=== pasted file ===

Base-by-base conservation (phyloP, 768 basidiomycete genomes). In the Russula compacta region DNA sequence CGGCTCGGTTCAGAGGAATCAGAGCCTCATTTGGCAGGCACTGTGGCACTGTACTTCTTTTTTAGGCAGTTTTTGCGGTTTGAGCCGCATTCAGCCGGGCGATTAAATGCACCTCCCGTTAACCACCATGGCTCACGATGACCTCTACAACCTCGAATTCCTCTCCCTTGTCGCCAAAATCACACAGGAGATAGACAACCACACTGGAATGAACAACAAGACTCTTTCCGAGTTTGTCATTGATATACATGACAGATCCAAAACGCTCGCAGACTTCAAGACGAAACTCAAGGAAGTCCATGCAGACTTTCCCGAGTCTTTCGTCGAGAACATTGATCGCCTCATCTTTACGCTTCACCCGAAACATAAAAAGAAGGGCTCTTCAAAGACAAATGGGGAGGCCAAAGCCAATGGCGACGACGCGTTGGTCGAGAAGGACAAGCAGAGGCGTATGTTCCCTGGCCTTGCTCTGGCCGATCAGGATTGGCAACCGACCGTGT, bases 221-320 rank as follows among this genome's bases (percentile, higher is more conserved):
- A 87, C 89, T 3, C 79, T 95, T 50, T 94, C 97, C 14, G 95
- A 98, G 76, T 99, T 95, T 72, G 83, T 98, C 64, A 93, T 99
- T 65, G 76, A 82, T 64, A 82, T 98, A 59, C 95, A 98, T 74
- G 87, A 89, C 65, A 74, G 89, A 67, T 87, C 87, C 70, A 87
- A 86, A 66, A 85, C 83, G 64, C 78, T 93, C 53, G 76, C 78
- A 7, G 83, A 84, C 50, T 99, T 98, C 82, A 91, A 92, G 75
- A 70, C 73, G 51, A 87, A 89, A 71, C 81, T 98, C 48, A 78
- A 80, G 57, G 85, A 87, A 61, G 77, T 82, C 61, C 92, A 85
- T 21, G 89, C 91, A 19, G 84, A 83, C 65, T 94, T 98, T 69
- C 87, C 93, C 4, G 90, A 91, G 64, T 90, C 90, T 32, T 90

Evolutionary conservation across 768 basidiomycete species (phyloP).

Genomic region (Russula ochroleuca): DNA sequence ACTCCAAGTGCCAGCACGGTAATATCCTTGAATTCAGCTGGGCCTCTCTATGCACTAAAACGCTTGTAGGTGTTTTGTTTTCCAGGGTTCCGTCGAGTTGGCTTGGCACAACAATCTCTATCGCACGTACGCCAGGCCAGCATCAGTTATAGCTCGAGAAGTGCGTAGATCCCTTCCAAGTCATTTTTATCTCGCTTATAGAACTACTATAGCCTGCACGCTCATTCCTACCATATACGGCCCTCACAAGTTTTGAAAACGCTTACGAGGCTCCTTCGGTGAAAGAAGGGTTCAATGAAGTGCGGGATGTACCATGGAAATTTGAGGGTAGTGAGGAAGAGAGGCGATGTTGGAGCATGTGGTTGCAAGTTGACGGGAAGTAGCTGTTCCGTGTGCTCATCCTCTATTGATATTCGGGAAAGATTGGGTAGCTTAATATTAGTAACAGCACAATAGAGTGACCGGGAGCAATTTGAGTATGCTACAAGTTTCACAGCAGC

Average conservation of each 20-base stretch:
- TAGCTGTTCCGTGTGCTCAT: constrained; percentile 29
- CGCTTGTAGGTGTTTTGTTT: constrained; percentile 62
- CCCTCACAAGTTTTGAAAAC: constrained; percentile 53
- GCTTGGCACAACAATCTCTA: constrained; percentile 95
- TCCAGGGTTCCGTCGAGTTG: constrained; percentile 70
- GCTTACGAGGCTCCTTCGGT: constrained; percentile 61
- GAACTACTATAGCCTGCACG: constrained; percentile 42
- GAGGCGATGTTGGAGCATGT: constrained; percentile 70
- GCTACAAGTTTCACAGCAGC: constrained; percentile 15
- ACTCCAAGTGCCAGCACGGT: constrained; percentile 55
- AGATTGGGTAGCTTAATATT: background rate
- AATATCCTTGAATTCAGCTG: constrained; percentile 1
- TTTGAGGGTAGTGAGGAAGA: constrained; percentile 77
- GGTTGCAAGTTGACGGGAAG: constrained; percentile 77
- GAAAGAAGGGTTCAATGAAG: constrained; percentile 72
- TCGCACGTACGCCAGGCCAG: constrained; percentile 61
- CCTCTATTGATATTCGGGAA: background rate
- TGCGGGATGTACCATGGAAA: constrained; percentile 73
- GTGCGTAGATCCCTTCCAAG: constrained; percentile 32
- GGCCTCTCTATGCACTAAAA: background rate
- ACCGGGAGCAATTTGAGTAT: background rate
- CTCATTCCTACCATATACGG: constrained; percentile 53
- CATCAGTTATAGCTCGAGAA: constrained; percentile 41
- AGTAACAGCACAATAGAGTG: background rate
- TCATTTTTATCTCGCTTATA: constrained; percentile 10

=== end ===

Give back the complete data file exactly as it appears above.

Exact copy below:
Base-by-base conservation (phyloP, 768 basidiomycete genomes). In the Russula compacta region DNA sequence CGGCTCGGTTCAGAGGAATCAGAGCCTCATTTGGCAGGCACTGTGGCACTGTACTTCTTTTTTAGGCAGTTTTTGCGGTTTGAGCCGCATTCAGCCGGGCGATTAAATGCACCTCCCGTTAACCACCATGGCTCACGATGACCTCTACAACCTCGAATTCCTCTCCCTTGTCGCCAAAATCACACAGGAGATAGACAACCACACTGGAATGAACAACAAGACTCTTTCCGAGTTTGTCATTGATATACATGACAGATCCAAAACGCTCGCAGACTTCAAGACGAAACTCAAGGAAGTCCATGCAGACTTTCCCGAGTCTTTCGTCGAGAACATTGATCGCCTCATCTTTACGCTTCACCCGAAACATAAAAAGAAGGGCTCTTCAAAGACAAATGGGGAGGCCAAAGCCAATGGCGACGACGCGTTGGTCGAGAAGGACAAGCAGAGGCGTATGTTCCCTGGCCTTGCTCTGGCCGATCAGGATTGGCAACCGACCGTGT, bases 221-320 rank as follows among this genome's bases (percentile, higher is more conserved):
- A 87, C 89, T 3, C 79, T 95, T 50, T 94, C 97, C 14, G 95
- A 98, G 76, T 99, T 95, T 72, G 83, T 98, C 64, A 93, T 99
- T 65, G 76, A 82, T 64, A 82, T 98, A 59, C 95, A 98, T 74
- G 87, A 89, C 65, A 74, G 89, A 67, T 87, C 87, C 70, A 87
- A 86, A 66, A 85, C 83, G 64, C 78, T 93, C 53, G 76, C 78
- A 7, G 83, A 84, C 50, T 99, T 98, C 82, A 91, A 92, G 75
- A 70, C 73, G 51, A 87, A 89, A 71, C 81, T 98, C 48, A 78
- A 80, G 57, G 85, A 87, A 61, G 77, T 82, C 61, C 92, A 85
- T 21, G 89, C 91, A 19, G 84, A 83, C 65, T 94, T 98, T 69
- C 87, C 93, C 4, G 90, A 91, G 64, T 90, C 90, T 32, T 90

Evolutionary conservation across 768 basidiomycete species (phyloP).

Genomic region (Russula ochroleuca): DNA sequence ACTCCAAGTGCCAGCACGGTAATATCCTTGAATTCAGCTGGGCCTCTCTATGCACTAAAACGCTTGTAGGTGTTTTGTTTTCCAGGGTTCCGTCGAGTTGGCTTGGCACAACAATCTCTATCGCACGTACGCCAGGCCAGCATCAGTTATAGCTCGAGAAGTGCGTAGATCCCTTCCAAGTCATTTTTATCTCGCTTATAGAACTACTATAGCCTGCACGCTCATTCCTACCATATACGGCCCTCACAAGTTTTGAAAACGCTTACGAGGCTCCTTCGGTGAAAGAAGGGTTCAATGAAGTGCGGGATGTACCATGGAAATTTGAGGGTAGTGAGGAAGAGAGGCGATGTTGGAGCATGTGGTTGCAAGTTGACGGGAAGTAGCTGTTCCGTGTGCTCATCCTCTATTGATATTCGGGAAAGATTGGGTAGCTTAATATTAGTAACAGCACAATAGAGTGACCGGGAGCAATTTGAGTATGCTACAAGTTTCACAGCAGC

Average conservation of each 20-base stretch:
- TAGCTGTTCCGTGTGCTCAT: constrained; percentile 29
- CGCTTGTAGGTGTTTTGTTT: constrained; percentile 62
- CCCTCACAAGTTTTGAAAAC: constrained; percentile 53
- GCTTGGCACAACAATCTCTA: constrained; percentile 95
- TCCAGGGTTCCGTCGAGTTG: constrained; percentile 70
- GCTTACGAGGCTCCTTCGGT: constrained; percentile 61
- GAACTACTATAGCCTGCACG: constrained; percentile 42
- GAGGCGATGTTGGAGCATGT: constrained; percentile 70
- GCTACAAGTTTCACAGCAGC: constrained; percentile 15
- ACTCCAAGTGCCAGCACGGT: constrained; percentile 55
- AGATTGGGTAGCTTAATATT: background rate
- AATATCCTTGAATTCAGCTG: constrained; percentile 1
- TTTGAGGGTAGTGAGGAAGA: constrained; percentile 77
- GGTTGCAAGTTGACGGGAAG: constrained; percentile 77
- GAAAGAAGGGTTCAATGAAG: constrained; percentile 72
- TCGCACGTACGCCAGGCCAG: constrained; percentile 61
- CCTCTATTGATATTCGGGAA: background rate
- TGCGGGATGTACCATGGAAA: constrained; percentile 73
- GTGCGTAGATCCCTTCCAAG: constrained; percentile 32
- GGCCTCTCTATGCACTAAAA: background rate
- ACCGGGAGCAATTTGAGTAT: background rate
- CTCATTCCTACCATATACGG: constrained; percentile 53
- CATCAGTTATAGCTCGAGAA: constrained; percentile 41
- AGTAACAGCACAATAGAGTG: background rate
- TCATTTTTATCTCGCTTATA: constrained; percentile 10